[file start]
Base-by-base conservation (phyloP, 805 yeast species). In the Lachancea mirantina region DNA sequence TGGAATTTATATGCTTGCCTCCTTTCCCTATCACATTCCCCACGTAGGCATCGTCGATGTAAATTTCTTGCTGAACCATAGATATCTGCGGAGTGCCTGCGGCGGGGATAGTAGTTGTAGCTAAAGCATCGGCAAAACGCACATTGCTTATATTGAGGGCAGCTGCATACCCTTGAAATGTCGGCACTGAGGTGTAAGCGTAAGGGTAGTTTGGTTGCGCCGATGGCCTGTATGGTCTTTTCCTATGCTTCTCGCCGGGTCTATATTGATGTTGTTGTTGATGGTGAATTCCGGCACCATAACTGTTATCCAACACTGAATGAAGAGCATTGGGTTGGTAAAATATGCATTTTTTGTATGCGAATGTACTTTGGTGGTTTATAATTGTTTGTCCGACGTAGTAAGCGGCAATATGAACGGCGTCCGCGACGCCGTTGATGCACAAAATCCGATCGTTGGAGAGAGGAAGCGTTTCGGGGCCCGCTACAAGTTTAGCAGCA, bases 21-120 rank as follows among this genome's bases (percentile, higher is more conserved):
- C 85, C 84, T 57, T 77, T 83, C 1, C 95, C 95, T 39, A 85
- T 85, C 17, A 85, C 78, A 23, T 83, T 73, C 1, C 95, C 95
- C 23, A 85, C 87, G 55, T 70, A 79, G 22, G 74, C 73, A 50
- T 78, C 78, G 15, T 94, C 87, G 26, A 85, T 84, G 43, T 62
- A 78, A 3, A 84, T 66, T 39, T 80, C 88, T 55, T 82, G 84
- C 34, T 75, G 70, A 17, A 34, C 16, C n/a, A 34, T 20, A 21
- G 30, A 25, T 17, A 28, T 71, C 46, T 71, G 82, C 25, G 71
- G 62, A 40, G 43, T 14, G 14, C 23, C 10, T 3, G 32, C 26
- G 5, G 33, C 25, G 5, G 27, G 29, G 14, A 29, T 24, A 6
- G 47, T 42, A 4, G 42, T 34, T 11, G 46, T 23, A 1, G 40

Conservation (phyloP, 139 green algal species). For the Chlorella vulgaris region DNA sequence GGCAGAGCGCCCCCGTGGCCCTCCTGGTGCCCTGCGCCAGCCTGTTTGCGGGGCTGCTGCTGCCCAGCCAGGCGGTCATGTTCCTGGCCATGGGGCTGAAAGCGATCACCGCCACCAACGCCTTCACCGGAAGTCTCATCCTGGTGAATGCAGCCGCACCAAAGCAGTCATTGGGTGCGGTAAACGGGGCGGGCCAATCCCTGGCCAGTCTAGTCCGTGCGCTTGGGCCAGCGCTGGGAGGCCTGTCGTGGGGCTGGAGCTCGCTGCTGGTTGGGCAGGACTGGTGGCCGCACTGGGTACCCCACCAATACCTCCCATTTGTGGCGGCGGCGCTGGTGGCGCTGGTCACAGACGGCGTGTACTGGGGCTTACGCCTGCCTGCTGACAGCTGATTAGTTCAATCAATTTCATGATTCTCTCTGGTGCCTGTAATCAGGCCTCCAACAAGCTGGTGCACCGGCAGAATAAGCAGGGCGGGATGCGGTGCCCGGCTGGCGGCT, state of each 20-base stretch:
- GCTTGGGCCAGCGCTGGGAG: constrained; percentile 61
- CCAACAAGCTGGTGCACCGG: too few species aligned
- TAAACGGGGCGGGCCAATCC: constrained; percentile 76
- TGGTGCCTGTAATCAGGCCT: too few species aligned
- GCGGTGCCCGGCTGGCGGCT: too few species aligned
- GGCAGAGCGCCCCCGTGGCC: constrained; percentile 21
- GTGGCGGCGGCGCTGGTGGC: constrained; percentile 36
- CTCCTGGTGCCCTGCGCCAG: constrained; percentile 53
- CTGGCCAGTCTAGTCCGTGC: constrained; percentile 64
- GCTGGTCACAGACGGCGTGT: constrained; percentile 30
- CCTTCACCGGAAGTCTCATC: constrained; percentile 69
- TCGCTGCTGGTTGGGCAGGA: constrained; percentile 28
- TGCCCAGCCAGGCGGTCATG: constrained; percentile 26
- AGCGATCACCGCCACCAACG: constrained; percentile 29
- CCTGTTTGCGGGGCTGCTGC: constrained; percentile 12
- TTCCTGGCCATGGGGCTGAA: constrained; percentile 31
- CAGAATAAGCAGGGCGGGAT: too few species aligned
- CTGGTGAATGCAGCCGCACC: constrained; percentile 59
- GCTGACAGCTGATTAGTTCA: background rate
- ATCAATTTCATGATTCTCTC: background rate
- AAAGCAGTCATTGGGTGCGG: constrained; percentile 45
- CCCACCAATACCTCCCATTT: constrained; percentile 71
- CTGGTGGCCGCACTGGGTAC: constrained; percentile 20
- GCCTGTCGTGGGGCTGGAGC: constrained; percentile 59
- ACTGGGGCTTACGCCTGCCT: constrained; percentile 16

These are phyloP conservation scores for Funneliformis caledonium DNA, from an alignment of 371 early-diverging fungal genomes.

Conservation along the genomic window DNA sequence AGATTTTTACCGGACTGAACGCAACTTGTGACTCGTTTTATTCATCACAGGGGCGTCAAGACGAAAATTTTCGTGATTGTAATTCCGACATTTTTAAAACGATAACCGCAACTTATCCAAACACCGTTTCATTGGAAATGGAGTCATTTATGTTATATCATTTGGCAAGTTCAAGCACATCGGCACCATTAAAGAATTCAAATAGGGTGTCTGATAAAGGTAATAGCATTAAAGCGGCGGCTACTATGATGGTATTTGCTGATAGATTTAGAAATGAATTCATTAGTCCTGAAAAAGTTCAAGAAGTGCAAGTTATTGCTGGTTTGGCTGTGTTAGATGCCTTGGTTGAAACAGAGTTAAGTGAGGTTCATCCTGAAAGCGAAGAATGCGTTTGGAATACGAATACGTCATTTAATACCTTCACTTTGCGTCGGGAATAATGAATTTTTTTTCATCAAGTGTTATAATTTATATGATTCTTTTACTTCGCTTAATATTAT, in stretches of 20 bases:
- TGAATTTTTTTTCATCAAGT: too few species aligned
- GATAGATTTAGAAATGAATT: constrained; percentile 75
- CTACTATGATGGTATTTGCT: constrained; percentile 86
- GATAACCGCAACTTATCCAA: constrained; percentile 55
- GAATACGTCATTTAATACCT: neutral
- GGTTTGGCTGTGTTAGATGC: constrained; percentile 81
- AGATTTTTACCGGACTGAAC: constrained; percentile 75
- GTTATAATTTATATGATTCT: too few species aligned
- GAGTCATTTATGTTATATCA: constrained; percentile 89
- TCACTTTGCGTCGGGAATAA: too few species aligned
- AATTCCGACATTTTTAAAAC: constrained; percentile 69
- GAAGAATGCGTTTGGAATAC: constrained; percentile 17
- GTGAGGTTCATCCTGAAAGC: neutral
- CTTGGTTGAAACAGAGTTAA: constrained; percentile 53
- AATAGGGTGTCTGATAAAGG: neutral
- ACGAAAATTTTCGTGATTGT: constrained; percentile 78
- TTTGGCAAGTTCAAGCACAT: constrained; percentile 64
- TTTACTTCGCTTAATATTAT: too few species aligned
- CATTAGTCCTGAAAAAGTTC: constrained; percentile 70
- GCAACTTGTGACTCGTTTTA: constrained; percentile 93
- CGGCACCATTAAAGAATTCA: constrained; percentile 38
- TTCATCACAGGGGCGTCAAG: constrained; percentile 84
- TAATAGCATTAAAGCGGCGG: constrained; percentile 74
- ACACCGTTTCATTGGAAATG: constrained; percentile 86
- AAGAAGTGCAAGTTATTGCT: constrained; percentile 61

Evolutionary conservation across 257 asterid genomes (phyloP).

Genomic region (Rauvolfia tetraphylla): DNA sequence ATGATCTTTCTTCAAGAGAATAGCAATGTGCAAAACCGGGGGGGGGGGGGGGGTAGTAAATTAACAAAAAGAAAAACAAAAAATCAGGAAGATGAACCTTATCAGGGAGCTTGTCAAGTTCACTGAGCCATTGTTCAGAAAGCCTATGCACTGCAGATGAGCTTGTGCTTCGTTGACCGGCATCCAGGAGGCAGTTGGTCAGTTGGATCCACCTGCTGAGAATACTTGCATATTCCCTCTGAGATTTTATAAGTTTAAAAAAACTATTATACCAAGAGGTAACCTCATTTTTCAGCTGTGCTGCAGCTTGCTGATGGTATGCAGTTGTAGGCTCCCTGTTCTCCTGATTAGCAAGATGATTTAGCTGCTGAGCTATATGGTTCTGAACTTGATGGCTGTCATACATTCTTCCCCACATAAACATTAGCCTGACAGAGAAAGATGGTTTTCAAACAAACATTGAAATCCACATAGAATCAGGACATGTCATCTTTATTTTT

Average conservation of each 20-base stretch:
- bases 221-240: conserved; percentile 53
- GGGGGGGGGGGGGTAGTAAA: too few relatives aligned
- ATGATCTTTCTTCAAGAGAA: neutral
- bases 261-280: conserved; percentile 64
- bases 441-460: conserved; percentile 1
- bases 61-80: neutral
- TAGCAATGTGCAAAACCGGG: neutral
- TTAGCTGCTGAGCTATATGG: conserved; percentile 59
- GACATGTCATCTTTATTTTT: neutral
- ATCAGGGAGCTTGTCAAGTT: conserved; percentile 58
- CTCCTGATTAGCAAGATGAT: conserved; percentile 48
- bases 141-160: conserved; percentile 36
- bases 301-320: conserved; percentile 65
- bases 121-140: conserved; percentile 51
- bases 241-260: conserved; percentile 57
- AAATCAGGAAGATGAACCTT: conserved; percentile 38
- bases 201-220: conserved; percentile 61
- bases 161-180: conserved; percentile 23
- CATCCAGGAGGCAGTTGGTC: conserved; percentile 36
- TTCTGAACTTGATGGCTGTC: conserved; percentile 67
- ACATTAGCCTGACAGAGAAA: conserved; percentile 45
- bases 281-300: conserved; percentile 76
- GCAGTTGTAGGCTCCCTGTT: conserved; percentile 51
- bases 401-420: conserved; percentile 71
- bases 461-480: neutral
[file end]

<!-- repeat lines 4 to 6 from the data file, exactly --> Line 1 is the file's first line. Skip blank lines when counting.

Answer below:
- C 23, A 85, C 87, G 55, T 70, A 79, G 22, G 74, C 73, A 50
- T 78, C 78, G 15, T 94, C 87, G 26, A 85, T 84, G 43, T 62
- A 78, A 3, A 84, T 66, T 39, T 80, C 88, T 55, T 82, G 84